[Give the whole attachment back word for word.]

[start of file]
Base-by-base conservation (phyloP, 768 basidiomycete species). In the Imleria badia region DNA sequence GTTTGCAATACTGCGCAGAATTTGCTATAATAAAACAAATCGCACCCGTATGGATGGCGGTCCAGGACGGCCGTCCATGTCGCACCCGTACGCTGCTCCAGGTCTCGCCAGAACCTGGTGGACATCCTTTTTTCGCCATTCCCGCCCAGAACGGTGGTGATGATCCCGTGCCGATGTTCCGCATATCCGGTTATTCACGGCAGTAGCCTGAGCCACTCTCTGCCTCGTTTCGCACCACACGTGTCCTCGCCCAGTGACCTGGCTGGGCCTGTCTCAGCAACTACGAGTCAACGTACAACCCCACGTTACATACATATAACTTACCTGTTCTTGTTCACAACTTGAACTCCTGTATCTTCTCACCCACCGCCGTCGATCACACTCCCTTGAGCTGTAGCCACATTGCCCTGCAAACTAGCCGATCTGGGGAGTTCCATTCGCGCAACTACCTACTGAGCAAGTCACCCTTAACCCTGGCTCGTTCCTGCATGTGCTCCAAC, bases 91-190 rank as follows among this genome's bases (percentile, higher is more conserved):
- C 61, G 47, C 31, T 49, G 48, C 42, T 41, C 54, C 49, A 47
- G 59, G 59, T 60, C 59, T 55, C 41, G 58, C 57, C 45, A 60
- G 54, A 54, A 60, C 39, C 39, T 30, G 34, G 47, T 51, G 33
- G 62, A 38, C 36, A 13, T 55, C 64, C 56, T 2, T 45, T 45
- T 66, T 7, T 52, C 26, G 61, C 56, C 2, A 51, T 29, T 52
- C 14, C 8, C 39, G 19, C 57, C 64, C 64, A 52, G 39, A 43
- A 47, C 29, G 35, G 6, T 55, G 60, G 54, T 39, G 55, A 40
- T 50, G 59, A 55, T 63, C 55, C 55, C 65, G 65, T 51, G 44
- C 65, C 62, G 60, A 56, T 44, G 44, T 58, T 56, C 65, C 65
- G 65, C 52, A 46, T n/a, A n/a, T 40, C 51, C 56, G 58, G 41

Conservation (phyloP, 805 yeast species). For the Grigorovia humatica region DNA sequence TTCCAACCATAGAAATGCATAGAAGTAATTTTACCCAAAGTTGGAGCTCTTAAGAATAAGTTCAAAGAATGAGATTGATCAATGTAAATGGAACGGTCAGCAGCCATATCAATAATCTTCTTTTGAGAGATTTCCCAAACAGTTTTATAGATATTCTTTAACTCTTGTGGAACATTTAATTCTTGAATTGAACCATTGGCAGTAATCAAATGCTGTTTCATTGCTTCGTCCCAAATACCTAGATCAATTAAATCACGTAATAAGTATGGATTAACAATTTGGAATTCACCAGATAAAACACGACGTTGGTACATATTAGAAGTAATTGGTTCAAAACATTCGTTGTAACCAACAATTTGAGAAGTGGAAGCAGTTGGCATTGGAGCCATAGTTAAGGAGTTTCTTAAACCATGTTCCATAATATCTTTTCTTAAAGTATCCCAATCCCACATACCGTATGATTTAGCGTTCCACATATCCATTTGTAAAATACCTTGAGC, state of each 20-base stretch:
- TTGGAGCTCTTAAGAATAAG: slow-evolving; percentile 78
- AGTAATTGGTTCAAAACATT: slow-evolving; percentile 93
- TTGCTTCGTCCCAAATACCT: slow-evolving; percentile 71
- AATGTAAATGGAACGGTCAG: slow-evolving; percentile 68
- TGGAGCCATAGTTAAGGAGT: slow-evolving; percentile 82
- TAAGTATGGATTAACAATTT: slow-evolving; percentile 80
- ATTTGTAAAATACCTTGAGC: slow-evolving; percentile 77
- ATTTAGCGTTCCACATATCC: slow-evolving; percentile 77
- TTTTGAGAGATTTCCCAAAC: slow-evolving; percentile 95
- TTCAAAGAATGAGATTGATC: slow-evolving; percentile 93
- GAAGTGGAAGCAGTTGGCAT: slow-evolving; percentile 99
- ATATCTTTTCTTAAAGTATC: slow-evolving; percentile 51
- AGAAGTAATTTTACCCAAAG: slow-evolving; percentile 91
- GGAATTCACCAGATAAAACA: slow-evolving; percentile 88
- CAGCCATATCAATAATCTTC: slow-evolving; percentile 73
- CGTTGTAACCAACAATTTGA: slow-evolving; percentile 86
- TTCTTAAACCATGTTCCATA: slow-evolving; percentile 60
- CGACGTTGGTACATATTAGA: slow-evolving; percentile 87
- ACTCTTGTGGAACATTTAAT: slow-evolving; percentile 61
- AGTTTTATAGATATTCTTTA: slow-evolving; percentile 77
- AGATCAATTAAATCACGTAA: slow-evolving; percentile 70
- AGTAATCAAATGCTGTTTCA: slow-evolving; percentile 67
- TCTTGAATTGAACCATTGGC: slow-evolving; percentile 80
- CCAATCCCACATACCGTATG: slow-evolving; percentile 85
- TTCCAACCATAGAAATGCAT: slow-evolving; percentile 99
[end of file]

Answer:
Base-by-base conservation (phyloP, 768 basidiomycete species). In the Imleria badia region DNA sequence GTTTGCAATACTGCGCAGAATTTGCTATAATAAAACAAATCGCACCCGTATGGATGGCGGTCCAGGACGGCCGTCCATGTCGCACCCGTACGCTGCTCCAGGTCTCGCCAGAACCTGGTGGACATCCTTTTTTCGCCATTCCCGCCCAGAACGGTGGTGATGATCCCGTGCCGATGTTCCGCATATCCGGTTATTCACGGCAGTAGCCTGAGCCACTCTCTGCCTCGTTTCGCACCACACGTGTCCTCGCCCAGTGACCTGGCTGGGCCTGTCTCAGCAACTACGAGTCAACGTACAACCCCACGTTACATACATATAACTTACCTGTTCTTGTTCACAACTTGAACTCCTGTATCTTCTCACCCACCGCCGTCGATCACACTCCCTTGAGCTGTAGCCACATTGCCCTGCAAACTAGCCGATCTGGGGAGTTCCATTCGCGCAACTACCTACTGAGCAAGTCACCCTTAACCCTGGCTCGTTCCTGCATGTGCTCCAAC, bases 91-190 rank as follows among this genome's bases (percentile, higher is more conserved):
- C 61, G 47, C 31, T 49, G 48, C 42, T 41, C 54, C 49, A 47
- G 59, G 59, T 60, C 59, T 55, C 41, G 58, C 57, C 45, A 60
- G 54, A 54, A 60, C 39, C 39, T 30, G 34, G 47, T 51, G 33
- G 62, A 38, C 36, A 13, T 55, C 64, C 56, T 2, T 45, T 45
- T 66, T 7, T 52, C 26, G 61, C 56, C 2, A 51, T 29, T 52
- C 14, C 8, C 39, G 19, C 57, C 64, C 64, A 52, G 39, A 43
- A 47, C 29, G 35, G 6, T 55, G 60, G 54, T 39, G 55, A 40
- T 50, G 59, A 55, T 63, C 55, C 55, C 65, G 65, T 51, G 44
- C 65, C 62, G 60, A 56, T 44, G 44, T 58, T 56, C 65, C 65
- G 65, C 52, A 46, T n/a, A n/a, T 40, C 51, C 56, G 58, G 41

Conservation (phyloP, 805 yeast species). For the Grigorovia humatica region DNA sequence TTCCAACCATAGAAATGCATAGAAGTAATTTTACCCAAAGTTGGAGCTCTTAAGAATAAGTTCAAAGAATGAGATTGATCAATGTAAATGGAACGGTCAGCAGCCATATCAATAATCTTCTTTTGAGAGATTTCCCAAACAGTTTTATAGATATTCTTTAACTCTTGTGGAACATTTAATTCTTGAATTGAACCATTGGCAGTAATCAAATGCTGTTTCATTGCTTCGTCCCAAATACCTAGATCAATTAAATCACGTAATAAGTATGGATTAACAATTTGGAATTCACCAGATAAAACACGACGTTGGTACATATTAGAAGTAATTGGTTCAAAACATTCGTTGTAACCAACAATTTGAGAAGTGGAAGCAGTTGGCATTGGAGCCATAGTTAAGGAGTTTCTTAAACCATGTTCCATAATATCTTTTCTTAAAGTATCCCAATCCCACATACCGTATGATTTAGCGTTCCACATATCCATTTGTAAAATACCTTGAGC, state of each 20-base stretch:
- TTGGAGCTCTTAAGAATAAG: slow-evolving; percentile 78
- AGTAATTGGTTCAAAACATT: slow-evolving; percentile 93
- TTGCTTCGTCCCAAATACCT: slow-evolving; percentile 71
- AATGTAAATGGAACGGTCAG: slow-evolving; percentile 68
- TGGAGCCATAGTTAAGGAGT: slow-evolving; percentile 82
- TAAGTATGGATTAACAATTT: slow-evolving; percentile 80
- ATTTGTAAAATACCTTGAGC: slow-evolving; percentile 77
- ATTTAGCGTTCCACATATCC: slow-evolving; percentile 77
- TTTTGAGAGATTTCCCAAAC: slow-evolving; percentile 95
- TTCAAAGAATGAGATTGATC: slow-evolving; percentile 93
- GAAGTGGAAGCAGTTGGCAT: slow-evolving; percentile 99
- ATATCTTTTCTTAAAGTATC: slow-evolving; percentile 51
- AGAAGTAATTTTACCCAAAG: slow-evolving; percentile 91
- GGAATTCACCAGATAAAACA: slow-evolving; percentile 88
- CAGCCATATCAATAATCTTC: slow-evolving; percentile 73
- CGTTGTAACCAACAATTTGA: slow-evolving; percentile 86
- TTCTTAAACCATGTTCCATA: slow-evolving; percentile 60
- CGACGTTGGTACATATTAGA: slow-evolving; percentile 87
- ACTCTTGTGGAACATTTAAT: slow-evolving; percentile 61
- AGTTTTATAGATATTCTTTA: slow-evolving; percentile 77
- AGATCAATTAAATCACGTAA: slow-evolving; percentile 70
- AGTAATCAAATGCTGTTTCA: slow-evolving; percentile 67
- TCTTGAATTGAACCATTGGC: slow-evolving; percentile 80
- CCAATCCCACATACCGTATG: slow-evolving; percentile 85
- TTCCAACCATAGAAATGCAT: slow-evolving; percentile 99